Bolinger Law Firm, LLC – St. Louis Estate Planning Attorney.

Whether you need to update your current estate plan or it is your first experience with estate planning, at Bolinger Law Firm, LLC we provide quality estate planning services that minimize estate taxes, protect your well-being and provide for loved ones. Whether you need a simple will or a complex estate plan, we will counsel you through the estate planning process and develop an estate plan that accurately reflects and accomplishes your desires. Since you must take numerous financial, medical and emotional considerations when developing an estate plan, it is important to speak with an estate planning attorney to ensure that that your estate plan minimizes the estate tax burden while also empowering your loved ones’ futures.

At Bolinger Law Firm, LLC, we develop meaningful relationships with our clients so we can create successful estate plans that minimize estate tax, avoid probate and provide for those closest to you. Since there is not a universal estate plan that accomplishes everyone’s goals, an estate planning attorney with the Bolinger Law Firm, LLC will develop the proper estate plan to specifically meet your objectives. Estate Planning is a broad topic that includes wills, trusts, powers of attorney, charitable giving, living wills, asset protection, guardianships, conservatorships and non probate transfers. Not every planning technique is necessary to create a successful estate plan, so it is important to speak with a St. Louis estate planning attorney to develop a plan that accomplishes your goals. Call us today at (636) 386-8322 to speak with a St. Louis estate planning attorney or schedule an appointment.

At Bolinger Law Firm, LLC we provide the following estate planning services to clients throughout the St. Louis MO metropolitan area:



Powers of Attorney

Living Wills

Probate and Estate Administration

Non Probate Transfers

Asset Protection

Probate and Trust Litigation


What property is included in my gross estate?

An individual’s gross estate includes the value of property, real and personal, tangible and intangible, and wherever situated, that you have an interest in or control over. Therefore, an individual’s gross estate includes assets such as real estate, bank accounts, stocks, bonds, business ownership interests, vehicles and personal property. The valuation of the property included in your gross estate is determined in accordance with the fair market value of those assets at the time of death. The fair market value of an asset is the price that would be agreed on between a willing buyer and a willing seller, with neither being required to act, and both having reasonable knowledge of the relevant facts. Therefore, the fair market value of all your assets at death is your “gross estate” and is subject to the imposition of federal estate taxes.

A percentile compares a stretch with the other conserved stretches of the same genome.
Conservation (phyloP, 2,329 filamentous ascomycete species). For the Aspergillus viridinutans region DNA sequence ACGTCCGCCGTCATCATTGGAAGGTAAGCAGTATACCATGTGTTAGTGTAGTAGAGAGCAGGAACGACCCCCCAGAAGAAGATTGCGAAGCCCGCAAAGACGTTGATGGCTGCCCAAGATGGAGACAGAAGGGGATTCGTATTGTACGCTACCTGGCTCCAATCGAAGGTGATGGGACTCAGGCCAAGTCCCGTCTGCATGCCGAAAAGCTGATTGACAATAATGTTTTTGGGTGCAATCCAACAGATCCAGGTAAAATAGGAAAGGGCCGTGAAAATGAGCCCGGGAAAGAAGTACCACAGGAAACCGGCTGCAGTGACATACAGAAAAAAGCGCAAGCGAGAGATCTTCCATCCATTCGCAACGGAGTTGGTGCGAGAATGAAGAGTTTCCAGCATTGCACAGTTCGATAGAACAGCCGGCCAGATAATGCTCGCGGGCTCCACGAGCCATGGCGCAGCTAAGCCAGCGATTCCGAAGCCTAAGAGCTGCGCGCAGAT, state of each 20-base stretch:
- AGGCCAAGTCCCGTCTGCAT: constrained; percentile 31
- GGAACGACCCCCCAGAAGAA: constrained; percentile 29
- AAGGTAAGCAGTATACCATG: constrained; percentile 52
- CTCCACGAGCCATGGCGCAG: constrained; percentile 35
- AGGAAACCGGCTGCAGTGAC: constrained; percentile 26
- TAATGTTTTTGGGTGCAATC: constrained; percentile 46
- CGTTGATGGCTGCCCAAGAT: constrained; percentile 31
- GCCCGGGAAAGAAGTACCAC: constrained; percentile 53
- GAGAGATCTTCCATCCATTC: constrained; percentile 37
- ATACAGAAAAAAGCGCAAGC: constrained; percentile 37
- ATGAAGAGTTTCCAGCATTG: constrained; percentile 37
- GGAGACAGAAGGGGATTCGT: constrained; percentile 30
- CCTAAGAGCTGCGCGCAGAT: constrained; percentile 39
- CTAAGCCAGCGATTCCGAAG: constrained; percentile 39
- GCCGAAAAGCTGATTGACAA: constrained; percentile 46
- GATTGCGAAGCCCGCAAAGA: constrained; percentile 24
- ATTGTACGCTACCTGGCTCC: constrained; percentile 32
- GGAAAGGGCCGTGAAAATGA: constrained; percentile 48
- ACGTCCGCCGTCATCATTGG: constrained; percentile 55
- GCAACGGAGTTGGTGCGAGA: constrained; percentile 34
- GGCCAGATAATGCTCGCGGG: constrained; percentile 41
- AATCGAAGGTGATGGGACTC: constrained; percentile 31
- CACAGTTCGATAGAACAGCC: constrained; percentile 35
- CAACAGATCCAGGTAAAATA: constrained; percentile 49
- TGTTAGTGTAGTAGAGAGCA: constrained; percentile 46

What property is included in my probate estate?

An individual’s probate estate differs from their gross estate in that the probate estate only encompasses property that passes through a probate proceeding in a court of the individual’s domicile. Therefore, an individual’s probate estate does not include property with beneficiary designations, property titled a trust, or property passed via another non probate transfer, all of which pass outside of probate. Typically, an individual’s probate estate is smaller than their gross estate. Additionally, the individual’s probate estate is subject to the imposition of court costs and fees associated with the administration of the probate estate.

How does my property pass at my death?

Upon death, your property is either transferred through a probate proceeding or according to the terms of a non probate transfer. Property that does not have an effective beneficiary designation, is not held in limited forms of property ownership or is not held in trust is distributed to your beneficiaries through a probate proceeding. On the other hand, property with valid beneficiary designations, held in limited forms of property ownership, held in trust, or utilizing another non probate transfer technique avoids the probate proceeding and is transferred to your beneficiaries according the instruments terms. A major goal of estate planning is the avoidance of probate proceeding due to the associated time, expense and public exposure.

Why do I need an estate plan?

Estate Planning is a broad topic that includes the planning, transferring and sheltering of your assets as well as your well-being. Since thinking about our own mortality can be an unpleasant experience, people often overlook or postpone estate planning. However, the failure to execute an estate plan during your life can be detrimental to your loved ones by increasing the time, cost and emotional burden. Additionally, if you were to become incapacitated and unable to make medical or financial decisions, the effective use of estate planning maintains your affairs without delay or interruption.

Why do I want to avoid probate?

The avoidance of probate is one of the major goals of estate planning for good reason. The probate process can be time consuming and costly to properly administer an estate. Additionally, the probate proceeding becomes a matter of public record and people often prefer to keep their affairs private. Therefore, it is important to plan ahead so that the your loved ones do not have to bear unnecessary burdens.